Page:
Legitimate traffic management allowed, but Net Neutrality important

Legitimate traffic management practices may be allowed but should be “tested” against the core principles of Net Neutrality.

Traffic management infrastructure needs to be in place

Traffic management is complex and specialized field and enough capacity building is needed before undertaking such an exercise.

Management of content

CDN is an arrangement of management of content as a business strategy and does not interfere with others business. Making available one provider’s CDN to others on commercial terms is a normal commercial activity. It should at best be covered under law related to unfair trade practice.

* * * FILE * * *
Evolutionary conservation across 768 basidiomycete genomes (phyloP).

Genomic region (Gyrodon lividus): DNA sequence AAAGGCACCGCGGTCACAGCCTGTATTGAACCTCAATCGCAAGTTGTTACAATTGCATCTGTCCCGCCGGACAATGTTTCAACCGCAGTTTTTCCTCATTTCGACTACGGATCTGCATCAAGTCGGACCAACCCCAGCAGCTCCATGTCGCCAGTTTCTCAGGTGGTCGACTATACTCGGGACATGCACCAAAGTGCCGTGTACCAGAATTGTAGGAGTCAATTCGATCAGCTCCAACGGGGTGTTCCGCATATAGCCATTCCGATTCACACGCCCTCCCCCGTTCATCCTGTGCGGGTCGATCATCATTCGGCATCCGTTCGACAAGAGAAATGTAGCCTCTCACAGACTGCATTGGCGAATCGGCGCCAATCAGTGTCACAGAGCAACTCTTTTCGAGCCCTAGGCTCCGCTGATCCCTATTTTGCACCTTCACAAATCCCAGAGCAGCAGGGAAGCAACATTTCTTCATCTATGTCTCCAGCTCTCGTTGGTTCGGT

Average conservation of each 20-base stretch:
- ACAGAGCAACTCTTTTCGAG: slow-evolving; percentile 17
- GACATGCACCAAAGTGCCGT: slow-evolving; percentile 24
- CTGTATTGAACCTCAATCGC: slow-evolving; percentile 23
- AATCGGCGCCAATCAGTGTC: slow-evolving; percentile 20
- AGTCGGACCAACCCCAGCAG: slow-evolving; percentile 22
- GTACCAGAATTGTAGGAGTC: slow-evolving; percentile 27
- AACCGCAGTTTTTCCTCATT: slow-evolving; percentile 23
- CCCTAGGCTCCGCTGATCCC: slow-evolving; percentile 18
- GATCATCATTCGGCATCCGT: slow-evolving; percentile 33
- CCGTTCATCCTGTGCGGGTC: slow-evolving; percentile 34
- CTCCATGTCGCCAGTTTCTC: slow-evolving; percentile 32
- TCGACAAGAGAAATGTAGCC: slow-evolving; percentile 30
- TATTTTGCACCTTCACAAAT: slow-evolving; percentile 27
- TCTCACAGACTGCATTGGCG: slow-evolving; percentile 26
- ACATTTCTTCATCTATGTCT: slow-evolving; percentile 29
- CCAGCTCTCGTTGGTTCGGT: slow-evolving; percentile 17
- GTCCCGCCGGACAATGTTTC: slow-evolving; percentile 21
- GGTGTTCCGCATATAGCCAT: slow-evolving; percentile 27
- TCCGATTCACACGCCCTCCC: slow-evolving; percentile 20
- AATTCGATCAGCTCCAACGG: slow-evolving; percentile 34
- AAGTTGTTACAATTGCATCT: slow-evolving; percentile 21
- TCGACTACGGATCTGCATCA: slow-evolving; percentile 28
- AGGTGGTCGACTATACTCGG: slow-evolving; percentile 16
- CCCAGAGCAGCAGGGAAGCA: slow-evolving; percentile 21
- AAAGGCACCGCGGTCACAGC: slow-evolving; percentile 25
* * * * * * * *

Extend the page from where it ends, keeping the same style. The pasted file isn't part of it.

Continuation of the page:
Managed services

Managed services are a necessary requirement for businesses and enterprises, and suitable exceptions may be made for the treatment of such services in the Net Neutrality context.

No comments on search neutrality

This Committee refrains from making any specific recommendation on search-neutrality, however, flags this issue as a concern for public policy.

Tariff plans

Tariff plans offered by TSPs/ISPs must conform to the principles of Net Neutrality set forth in guidelines issued by the Government as Licensor. TRAI may examine the tariff filings made by TSPs/ISPs to determine whether the tariff plan conforms to the principles of Net Neutrality.

No gatekeepers

Content and application providers cannot be permitted to act as gatekeepers and use network operations to extract value in violation of core principles of Net Neutrality, even if it is for an ostensible public purpose.

Licensee needs to adhere to Net Neutrality